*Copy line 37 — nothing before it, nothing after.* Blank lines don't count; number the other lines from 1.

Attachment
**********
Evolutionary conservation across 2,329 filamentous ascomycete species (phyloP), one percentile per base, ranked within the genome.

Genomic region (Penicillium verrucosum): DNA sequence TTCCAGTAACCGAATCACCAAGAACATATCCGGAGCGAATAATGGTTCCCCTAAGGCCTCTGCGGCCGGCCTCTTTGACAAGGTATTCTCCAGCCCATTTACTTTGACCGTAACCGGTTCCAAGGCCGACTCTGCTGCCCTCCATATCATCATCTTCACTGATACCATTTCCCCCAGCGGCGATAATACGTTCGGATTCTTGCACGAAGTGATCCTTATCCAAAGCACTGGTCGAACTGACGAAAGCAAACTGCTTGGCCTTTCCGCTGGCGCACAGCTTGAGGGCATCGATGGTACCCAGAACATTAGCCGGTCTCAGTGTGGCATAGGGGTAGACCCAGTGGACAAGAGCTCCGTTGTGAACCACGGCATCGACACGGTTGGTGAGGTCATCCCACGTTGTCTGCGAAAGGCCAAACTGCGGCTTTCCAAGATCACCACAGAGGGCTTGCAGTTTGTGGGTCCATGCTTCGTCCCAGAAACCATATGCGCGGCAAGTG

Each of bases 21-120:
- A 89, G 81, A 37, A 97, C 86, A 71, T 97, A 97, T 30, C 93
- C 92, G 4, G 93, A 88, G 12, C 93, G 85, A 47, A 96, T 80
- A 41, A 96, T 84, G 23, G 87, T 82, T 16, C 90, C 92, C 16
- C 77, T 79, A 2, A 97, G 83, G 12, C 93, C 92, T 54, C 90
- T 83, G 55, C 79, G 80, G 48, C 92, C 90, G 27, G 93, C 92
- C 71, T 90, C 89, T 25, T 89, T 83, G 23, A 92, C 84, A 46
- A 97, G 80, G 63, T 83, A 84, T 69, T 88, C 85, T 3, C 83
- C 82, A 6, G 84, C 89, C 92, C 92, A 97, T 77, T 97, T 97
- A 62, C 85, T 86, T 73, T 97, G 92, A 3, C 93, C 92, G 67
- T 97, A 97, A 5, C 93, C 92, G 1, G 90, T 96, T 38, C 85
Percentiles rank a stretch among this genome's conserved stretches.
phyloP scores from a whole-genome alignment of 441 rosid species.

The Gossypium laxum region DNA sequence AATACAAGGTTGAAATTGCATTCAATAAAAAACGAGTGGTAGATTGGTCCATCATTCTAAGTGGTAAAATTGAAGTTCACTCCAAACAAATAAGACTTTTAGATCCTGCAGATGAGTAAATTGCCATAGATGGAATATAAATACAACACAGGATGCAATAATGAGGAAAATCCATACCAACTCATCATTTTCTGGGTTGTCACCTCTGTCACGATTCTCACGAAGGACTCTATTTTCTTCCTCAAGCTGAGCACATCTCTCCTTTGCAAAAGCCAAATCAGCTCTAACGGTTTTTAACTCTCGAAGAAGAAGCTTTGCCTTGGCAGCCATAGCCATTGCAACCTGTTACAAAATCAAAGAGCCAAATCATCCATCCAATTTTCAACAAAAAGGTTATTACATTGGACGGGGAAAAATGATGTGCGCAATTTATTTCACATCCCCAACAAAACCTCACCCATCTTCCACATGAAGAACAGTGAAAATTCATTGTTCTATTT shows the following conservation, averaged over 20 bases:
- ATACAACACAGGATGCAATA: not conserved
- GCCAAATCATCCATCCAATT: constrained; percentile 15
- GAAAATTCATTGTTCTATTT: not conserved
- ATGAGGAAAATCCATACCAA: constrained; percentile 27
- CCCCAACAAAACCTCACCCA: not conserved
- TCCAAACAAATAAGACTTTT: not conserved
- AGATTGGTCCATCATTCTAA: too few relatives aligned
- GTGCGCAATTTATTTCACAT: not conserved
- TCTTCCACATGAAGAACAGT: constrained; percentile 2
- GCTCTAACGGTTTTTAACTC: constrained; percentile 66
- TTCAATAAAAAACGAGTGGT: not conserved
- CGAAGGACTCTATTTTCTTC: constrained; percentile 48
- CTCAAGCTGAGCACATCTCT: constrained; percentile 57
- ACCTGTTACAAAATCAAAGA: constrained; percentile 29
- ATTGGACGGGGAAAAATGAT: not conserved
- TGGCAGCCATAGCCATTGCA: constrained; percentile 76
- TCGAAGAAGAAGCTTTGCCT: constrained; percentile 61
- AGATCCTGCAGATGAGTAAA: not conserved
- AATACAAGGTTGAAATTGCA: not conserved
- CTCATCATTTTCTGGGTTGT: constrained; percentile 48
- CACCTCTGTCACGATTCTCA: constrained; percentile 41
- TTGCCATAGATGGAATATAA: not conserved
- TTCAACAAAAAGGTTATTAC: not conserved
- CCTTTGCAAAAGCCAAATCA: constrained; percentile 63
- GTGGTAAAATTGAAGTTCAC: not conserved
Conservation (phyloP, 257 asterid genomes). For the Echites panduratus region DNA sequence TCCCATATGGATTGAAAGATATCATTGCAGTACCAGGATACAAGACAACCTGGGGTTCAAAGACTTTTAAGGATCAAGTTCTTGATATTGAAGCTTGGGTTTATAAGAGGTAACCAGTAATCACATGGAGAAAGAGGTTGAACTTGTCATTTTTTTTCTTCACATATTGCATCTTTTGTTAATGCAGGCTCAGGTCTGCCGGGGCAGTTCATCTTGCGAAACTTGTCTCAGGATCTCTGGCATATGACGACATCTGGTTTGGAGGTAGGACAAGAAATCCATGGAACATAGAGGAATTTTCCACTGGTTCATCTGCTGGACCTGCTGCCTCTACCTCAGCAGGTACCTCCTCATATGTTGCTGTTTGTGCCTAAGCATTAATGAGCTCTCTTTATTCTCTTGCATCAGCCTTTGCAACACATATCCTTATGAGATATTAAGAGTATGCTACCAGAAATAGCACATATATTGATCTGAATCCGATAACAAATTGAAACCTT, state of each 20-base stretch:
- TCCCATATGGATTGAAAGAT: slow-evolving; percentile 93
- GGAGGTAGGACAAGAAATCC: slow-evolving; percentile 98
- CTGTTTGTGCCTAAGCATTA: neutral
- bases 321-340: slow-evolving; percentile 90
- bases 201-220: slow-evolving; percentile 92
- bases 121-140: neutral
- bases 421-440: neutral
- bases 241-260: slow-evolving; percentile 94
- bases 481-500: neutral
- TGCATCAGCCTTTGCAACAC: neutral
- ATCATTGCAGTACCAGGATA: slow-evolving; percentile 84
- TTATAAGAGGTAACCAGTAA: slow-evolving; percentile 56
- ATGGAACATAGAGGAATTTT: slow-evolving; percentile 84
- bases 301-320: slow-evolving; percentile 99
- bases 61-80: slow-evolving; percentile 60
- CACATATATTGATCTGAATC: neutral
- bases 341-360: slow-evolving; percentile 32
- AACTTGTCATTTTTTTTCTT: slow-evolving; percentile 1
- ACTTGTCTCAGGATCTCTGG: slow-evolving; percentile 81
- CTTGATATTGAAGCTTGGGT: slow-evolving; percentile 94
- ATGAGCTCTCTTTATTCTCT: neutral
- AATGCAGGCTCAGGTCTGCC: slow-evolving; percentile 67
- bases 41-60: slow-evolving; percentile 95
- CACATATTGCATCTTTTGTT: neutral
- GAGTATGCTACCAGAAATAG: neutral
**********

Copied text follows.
- CACCTCTGTCACGATTCTCA: constrained; percentile 41